A hobby is an activity you do for fun during your leisure time, for relaxation and pleasure, not professionally or for pay. The word hobby originated from the 13th Century Anglo-Latin word 'hobyn,' which means 'small and active horse or pony.'
This word evolved into 'hobbyhorse,' which was a wooden stick with a figure of a horse's head made for children to pretend to ride.
This explains why hobbies were initially considered as childhood activities. In the 1800s, several English people started to use the word 'hobby,' and later became associated with leisure or pastime.
By the 20th century, hobbies were described as pleasurable activities. Besides, they gave a sense of fulfillment like woodwork, knitting, and stamp collecting. Activities like watching TV and listening to music were not typical hobbies because there was no value achievement.
Hobbies have evolved in the 21st century to include several enjoyable pursuits that don't necessarily have a tangible value like video games. Some hobbies have almost disappeared, for instance, stamp collecting.
There's no limit to what people can learn to do for pleasure and fulfillment with internet availability.
A hobby is a worthwhile way to spend your leisure time and wind down after a long day or week at work or school. Depending on your interests, you can participate in general indoor or outdoor hobbies, educational hobbies, competitive hobbies, collection hobbies, or observation hobbies.
Many people are stressed, always exhausted, have low energy, and are less productive because they don't spend enough time relaxing and enjoying fun activities.
Engaging in an enjoyable activity will improve your mental health. More than ever before, professionals refer their depressed patients to non-medical support, which is described as 'social prescribing'. This method mainly encourages patients to take up new hobbies.
An investigative study with data from over 8000 adults over 50 years old found that having a leisure pursuit reduced the chances of experiencing depression later in life by 30%.
For adults with depression but no hobbies, engaging in one drastically improved depressive symptoms and gave them a high chance of full recovery.
Learning something new and getting better at it over time is a rewarding experience. A new hobby will challenge you, mentally or physically. Let's say you've taken up mountain climbing.
At first, you'll only be able to walk a certain distance, but as you keep doing it, you'll go further and further. Overcoming challenges related to your hobby will give you a confidence boost.
Having a hobby will trigger your mind to create innovative ideas. While engaging in your hobby, you might meet an obstacle and develop a new perspective on how to go about it.
This flows into your work, where you'll be stimulated to find creative ideas to solve work problems. If it's a hobby that involves interaction, you may be able to confide in someone who will give you a new perspective.
Some hobbies, like sports and travel, allow you to meet similar-minded people. For other hobbies, you can get involved in group associations and meet-ups to make new friends and increase your social circle.
Such social pursuits improve your relationships and build your communication skills and networks.
Hobbies are generally engaging activities, physically and mentally. You'll be so engrossed in your interest that you won't have time to think about work stress or personal problems.
Physically engaging hobbies release 'feel-good' hormones that leave you feeling positive and less stressed. Getting away from work stress and engaging in a fun hobby will rejuvenate your body and mind.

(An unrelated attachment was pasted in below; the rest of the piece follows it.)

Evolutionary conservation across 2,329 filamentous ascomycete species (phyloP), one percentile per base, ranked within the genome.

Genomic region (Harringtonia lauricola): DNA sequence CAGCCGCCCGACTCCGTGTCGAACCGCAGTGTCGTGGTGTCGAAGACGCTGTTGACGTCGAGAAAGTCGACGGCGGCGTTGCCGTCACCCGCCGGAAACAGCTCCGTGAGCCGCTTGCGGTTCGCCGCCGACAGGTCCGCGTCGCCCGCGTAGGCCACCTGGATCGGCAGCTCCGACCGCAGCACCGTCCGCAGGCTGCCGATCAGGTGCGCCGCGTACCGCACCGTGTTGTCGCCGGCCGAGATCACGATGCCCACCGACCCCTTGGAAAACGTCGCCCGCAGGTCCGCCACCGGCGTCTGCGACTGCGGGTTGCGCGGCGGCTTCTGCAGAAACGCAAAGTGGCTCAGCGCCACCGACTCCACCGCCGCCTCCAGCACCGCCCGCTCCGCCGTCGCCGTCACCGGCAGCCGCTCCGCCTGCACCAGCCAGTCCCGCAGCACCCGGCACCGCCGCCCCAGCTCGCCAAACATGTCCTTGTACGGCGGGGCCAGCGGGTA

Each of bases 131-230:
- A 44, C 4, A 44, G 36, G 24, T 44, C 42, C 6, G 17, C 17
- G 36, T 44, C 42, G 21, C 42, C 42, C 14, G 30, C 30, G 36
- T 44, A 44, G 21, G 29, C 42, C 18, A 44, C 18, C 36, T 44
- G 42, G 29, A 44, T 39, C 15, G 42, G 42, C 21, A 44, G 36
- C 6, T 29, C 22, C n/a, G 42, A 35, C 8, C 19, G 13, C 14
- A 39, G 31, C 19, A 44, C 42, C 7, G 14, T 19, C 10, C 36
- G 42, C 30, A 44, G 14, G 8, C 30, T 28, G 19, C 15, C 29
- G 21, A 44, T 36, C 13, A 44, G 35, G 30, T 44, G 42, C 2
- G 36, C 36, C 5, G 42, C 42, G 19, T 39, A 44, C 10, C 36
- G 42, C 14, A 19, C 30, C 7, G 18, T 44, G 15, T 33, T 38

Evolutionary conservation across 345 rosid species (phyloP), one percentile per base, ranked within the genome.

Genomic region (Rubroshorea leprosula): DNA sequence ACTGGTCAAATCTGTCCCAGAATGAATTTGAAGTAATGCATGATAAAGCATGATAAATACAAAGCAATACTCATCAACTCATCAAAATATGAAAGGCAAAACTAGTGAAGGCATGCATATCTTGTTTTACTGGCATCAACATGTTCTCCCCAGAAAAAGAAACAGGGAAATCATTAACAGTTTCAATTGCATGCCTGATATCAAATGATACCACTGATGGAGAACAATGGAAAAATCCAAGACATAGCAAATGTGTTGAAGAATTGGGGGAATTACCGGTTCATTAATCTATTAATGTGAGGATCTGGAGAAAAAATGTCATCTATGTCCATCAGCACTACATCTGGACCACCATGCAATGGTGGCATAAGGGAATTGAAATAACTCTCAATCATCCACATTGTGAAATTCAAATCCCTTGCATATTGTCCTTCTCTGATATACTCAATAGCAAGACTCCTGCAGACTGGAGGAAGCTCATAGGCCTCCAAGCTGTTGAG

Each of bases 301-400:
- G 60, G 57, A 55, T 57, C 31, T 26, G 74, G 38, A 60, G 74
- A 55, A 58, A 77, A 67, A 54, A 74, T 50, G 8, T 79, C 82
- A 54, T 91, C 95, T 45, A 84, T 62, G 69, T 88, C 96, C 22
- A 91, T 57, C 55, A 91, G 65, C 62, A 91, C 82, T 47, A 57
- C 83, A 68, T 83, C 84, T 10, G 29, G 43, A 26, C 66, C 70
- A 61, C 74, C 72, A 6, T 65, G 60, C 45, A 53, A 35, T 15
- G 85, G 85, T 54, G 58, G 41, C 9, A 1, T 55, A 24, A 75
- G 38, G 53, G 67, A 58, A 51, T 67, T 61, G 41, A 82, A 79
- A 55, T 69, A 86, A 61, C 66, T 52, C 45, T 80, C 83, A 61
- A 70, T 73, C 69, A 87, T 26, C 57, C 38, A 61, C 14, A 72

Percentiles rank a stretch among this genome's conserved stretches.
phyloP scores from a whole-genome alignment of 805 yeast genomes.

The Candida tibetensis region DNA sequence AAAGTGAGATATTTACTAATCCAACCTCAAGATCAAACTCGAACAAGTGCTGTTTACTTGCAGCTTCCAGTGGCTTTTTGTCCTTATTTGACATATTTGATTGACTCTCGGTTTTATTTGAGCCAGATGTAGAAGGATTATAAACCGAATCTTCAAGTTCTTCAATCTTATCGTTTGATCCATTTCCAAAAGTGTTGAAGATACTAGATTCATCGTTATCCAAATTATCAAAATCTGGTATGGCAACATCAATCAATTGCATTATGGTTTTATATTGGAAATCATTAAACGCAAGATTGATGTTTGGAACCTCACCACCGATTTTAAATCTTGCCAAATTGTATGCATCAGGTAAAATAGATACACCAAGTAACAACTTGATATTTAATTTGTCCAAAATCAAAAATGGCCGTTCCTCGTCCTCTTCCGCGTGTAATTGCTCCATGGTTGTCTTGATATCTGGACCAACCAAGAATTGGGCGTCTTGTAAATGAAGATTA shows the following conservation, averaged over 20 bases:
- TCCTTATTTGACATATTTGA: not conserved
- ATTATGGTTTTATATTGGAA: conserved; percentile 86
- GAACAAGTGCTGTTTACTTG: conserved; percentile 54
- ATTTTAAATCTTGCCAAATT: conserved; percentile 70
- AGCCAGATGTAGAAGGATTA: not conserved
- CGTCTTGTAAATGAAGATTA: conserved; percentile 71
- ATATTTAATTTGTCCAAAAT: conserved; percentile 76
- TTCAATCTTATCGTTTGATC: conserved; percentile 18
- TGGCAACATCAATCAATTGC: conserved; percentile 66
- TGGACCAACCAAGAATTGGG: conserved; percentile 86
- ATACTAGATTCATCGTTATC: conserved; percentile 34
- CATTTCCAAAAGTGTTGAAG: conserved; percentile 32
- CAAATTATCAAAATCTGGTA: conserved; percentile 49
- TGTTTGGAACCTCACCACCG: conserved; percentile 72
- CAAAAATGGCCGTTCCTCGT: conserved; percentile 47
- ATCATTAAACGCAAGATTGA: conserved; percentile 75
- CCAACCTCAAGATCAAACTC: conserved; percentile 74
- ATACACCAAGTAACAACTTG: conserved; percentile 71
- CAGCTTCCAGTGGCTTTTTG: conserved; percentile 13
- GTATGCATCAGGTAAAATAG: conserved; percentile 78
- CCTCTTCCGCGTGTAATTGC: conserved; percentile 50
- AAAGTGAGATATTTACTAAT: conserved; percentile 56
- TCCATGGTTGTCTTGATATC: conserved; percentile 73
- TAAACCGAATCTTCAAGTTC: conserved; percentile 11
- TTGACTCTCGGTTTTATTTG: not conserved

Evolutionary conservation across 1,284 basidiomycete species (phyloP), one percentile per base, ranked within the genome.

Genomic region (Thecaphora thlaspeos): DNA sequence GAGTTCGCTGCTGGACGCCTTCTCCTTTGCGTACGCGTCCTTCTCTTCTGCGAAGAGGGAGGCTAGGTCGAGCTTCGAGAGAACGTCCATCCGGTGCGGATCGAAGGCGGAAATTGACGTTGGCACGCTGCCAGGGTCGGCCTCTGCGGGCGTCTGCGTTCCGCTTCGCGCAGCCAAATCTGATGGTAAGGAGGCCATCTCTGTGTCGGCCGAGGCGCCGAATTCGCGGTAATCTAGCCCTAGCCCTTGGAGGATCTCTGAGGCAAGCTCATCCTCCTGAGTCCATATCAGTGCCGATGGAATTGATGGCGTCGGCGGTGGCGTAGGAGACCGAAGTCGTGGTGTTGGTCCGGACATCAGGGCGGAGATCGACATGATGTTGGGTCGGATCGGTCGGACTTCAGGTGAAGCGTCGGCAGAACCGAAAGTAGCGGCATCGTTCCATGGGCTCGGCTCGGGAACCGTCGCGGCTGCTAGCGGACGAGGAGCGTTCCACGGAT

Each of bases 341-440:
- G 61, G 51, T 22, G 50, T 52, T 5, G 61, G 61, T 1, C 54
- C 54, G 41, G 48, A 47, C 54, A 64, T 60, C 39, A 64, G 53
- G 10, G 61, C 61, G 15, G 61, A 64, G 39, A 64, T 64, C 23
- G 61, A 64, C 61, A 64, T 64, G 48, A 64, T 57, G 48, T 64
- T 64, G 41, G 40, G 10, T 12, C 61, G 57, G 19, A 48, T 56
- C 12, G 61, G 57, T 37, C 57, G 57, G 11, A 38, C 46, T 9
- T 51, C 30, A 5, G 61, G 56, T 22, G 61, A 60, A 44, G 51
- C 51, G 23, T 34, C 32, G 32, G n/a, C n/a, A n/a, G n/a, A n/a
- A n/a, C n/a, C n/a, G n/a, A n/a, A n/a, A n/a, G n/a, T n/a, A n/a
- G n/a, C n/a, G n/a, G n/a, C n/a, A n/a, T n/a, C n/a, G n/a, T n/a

Having a hobby can help you develop several new skills, most of which are essential for interaction with other people in life and success on your job.
Some employers insist on only hiring people with specific skills, so taking up a hobby might just lead you to your dream job.
Some of these skills include critical thinking, teamwork, work ethic, communication, decision making, conflict resolution, etc. A few hobbies will also teach you some vital technical skills.
It's never too late to find a new hobby, but it might be a little overwhelming with the endless options. Here's what to consider when selecting a new pastime activity:
There's a high chance that what you loved doing as a child is still a passion that you've locked up over the years because of work and life in general.
Maybe you loved drawing, painting, riding your bike, or making little dresses for your dolls.
You can jumpstart these hobbies as an adult. If you liked climbing that big old oak tree, you might want to consider mountain climbing instead.
Your new hobby should provide some kind of challenge. If it's too easy to do, it will get boring, and you'll quit it. An activity that challenges you helps you grow, learn, and become more confident.
On the other hand, it should not be overwhelmingly challenging; otherwise, it won't be fun.
Are you an extrovert that gets excited by spending time with people? Or do you prefer to go solo on your fun adventures? Determine what works best for you, depending on your personality or circumstances.
When you feel like retreating from social activity, there's always something to do on your own and vice versa.
For a start, it will be easier to focus on a hobby with a short learning curve that won't require much effort. Before choosing a hobby, think about your natural ability for it, fitness level, knowledge, and passion.
If you're physically fit, pursuits like mountain climbing might not be difficult for you. However, stay away from bungee jumping if you're scared of heights.
Some enjoyable activities you can do for fun include baking, knitting, journaling, biking, camping, soccer, hunting, painting, art collecting, dominoes, meditation, birdwatching, and thousands more.
The whole point of having a hobby is to do something enjoyable and fun. It's like an escape away from other pressures of life.